How to keep from overpraising your children

By | August 6, 2012 | Motherhood & Family

How to keep from overpraising your children | The Momiverse | Article by Harry H. Harrison, Jr.

Many parents are in a seeming race to see who can award more gold stars to their children every week. Well, here’s a fact every parent needs to think about: The winners are often the losers. Here’s why:

  • Constant praise teaches children that it’s other people’s duty to give your children self-esteem. They grow up believing if you feel bad about yourself, it couldn’t be because you failed a test, or got caught cheating or because you spread malicious gossip about another student. No you feel bad about yourself because someone failed to tell you how special you are today.
  • Overpraise only makes parents feel better. We praise our kids nonstop, and publicly shouting his name at school plays or soccer tournaments, not really to make our kids feel better, but help us deal with their supposed failures. Our child knows being a tree in the school play isn’t the same as being the star. They know they sit on the bench because another play is better. But the parents feel better because they’re good praisers.
  • Kids see through the crap that is false praise. They don’t need adults praising them for getting to breakfast on time or going through a whole day without cheating. It doesn’t make them happier or more prepared for the adult world. It just confirms their suspicions that adults are clueless. And it conditions them to a world where praise must continually be fed to them, even when what’s most needed is a kick in the butt.
  • Overpraising teaches kids the idea of “why bother.” Why bother seeking praise from a parent who ladles it out like candy? It will sound just like the praise received for wiping your nose on a Kleenex, not your shirt sleeve. So the honest praise for a job well done will sound hollow.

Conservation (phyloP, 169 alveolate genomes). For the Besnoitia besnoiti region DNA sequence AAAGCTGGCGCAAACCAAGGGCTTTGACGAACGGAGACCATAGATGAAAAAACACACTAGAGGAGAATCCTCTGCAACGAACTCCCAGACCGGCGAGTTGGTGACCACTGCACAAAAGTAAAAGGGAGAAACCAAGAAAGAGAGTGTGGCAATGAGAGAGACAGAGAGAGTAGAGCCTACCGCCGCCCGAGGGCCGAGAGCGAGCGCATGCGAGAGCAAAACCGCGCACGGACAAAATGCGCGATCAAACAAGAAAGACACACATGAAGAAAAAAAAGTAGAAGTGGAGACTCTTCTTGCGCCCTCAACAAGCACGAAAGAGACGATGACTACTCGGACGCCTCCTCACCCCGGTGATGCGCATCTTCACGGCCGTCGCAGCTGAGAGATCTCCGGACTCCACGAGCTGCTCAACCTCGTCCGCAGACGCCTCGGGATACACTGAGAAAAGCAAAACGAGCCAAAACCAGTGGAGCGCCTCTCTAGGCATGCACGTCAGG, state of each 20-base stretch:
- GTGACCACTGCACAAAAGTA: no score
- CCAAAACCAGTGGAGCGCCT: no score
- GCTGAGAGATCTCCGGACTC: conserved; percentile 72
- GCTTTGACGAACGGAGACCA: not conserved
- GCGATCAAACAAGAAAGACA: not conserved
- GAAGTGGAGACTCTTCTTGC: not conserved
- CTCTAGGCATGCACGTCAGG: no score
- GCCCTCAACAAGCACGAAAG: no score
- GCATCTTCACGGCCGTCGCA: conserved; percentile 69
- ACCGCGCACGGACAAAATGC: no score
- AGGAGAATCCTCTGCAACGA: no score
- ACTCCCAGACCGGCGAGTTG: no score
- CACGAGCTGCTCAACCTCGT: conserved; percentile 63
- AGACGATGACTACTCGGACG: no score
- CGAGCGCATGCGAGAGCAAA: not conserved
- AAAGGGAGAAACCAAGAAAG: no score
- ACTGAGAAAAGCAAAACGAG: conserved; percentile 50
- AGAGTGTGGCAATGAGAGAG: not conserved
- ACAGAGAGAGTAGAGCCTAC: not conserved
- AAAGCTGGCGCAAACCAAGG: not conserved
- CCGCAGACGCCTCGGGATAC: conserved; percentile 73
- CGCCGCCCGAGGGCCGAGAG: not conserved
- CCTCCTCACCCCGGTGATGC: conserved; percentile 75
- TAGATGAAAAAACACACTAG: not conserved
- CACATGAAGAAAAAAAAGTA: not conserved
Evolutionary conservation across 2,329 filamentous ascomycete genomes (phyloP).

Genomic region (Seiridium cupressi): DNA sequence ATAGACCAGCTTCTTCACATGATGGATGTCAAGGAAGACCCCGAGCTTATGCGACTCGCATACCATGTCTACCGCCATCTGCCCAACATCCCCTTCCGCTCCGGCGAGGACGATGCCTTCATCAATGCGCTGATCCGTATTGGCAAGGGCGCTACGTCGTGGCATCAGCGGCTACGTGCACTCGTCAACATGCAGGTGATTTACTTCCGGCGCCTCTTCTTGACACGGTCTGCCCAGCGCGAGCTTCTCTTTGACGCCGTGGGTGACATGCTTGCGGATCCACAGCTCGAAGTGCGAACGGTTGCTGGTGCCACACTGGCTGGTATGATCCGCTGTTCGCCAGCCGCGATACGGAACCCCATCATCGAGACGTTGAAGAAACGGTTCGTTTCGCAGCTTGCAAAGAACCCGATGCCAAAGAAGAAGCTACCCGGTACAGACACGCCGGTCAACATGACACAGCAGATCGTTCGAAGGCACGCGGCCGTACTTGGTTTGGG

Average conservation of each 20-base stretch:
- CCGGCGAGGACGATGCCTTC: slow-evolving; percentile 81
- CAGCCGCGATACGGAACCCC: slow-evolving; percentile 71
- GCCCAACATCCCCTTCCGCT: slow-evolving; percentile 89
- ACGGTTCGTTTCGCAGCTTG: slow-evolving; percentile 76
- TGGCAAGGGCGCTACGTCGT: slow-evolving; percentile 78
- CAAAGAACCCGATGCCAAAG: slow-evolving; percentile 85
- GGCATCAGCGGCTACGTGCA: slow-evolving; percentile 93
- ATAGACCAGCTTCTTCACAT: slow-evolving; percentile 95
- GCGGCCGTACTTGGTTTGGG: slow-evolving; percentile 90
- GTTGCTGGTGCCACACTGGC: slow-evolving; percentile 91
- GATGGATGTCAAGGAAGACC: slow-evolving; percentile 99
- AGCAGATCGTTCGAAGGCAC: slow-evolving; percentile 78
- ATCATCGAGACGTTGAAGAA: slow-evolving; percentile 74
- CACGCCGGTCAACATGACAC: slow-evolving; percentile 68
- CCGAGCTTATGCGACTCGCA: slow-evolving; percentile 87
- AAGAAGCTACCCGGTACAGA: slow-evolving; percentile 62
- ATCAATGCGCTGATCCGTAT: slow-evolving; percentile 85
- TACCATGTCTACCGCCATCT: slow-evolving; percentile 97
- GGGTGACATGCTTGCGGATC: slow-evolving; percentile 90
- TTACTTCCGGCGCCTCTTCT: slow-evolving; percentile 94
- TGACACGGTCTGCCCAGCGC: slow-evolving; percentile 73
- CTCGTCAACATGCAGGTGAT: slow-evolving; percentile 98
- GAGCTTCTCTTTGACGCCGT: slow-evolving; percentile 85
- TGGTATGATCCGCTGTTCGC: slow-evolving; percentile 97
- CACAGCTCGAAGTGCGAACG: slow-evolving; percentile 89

That’s the problem. But with a few attitude adjustments on our part as parents, we can turn a child who expects praise for showing up for breakfast into a young adult in training for the real world:

  • Expect excellence and only occasionally reward it. All kids are hardwired strive to meet their parent’s expectations. This is true with even rebellious teens. So if a parent expects their child to always do their best, to study, to overcome obstacles, to stand for what’s right, to give thanks at night, to be honorable and courageous, curiously enough that’s the kind of young adult that emerges. By expecting excellence and occasionally rewarding it is how our kids learn that it’s their actions that make them feel good about themselves, not the praise of mom for being “so good.”
  • Learn the power of encouragement. Encouragement is much more effective for raising an adult than effusive praise. Encouragement lifts up a discouraged child. It doesn’t gloss over the set-back. Kids need to be encouraged to study harder, practice longer, try something new, stay with a difficult task, sacrifice, achieve, and persevere in the face of defeat. This kind of parenting doesn’t praise non-achievement or bad behavior, but encourages the behavior all successful adults demonstrate.
  • Let your child learn the awesome impact of achievement, self-esteem and self respect. Self esteem is something earned, and it’s earned by achieving. Self-esteem is what a person feels overcoming a difficulty, scoring well on a test, finishing an “impossible” task, and defeating competitors. It’s not earned when a doting mother says “I’m so proud of you” to a thirteen year old who handed in a sloppy paper because it wasn’t started till ten pm the night before. Developing self-esteem leads to a healthy self respect. And self respect is what allows a teen or young adult to say to herself, “I can handle this.”
  • Remember praise is a parenting tool, not a substitute for parenting. Many over-praisers find it easier to praise their child at bedtime or scream their name during soccer tournament than they do to put in the countless, mind numbing hours of parenting. The fact is wild, loud, public praise doesn’t replace spending evenings reading with your child when you’d rather be watching TV or cleaning the house. Making time to be parents is what shapes our kids to be adults. Hand praise out to commend outstanding effort. Not to cover up the fact you’ve dropped the parenting ball.

Excerpted from Fearless Parenting: Raising a Child to Face the Adult World by Harry H, Harrison, Jr.


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Harry H. Harrison, Jr.

Harry is a New York Times best selling parenting author with over 3.5 million books in print. He is the author of numerous books including Fearless Parenting: Raising a Child to Face the Adult World. He has been interviewed on over 25 television programs and featured in over 75 local and national radio stations including NPR. His books are available in over thirty-five countries throughout Western Europe, Eastern Europe, Norway, South America, China, Saudi Arabia and in the Far East. For more information visit

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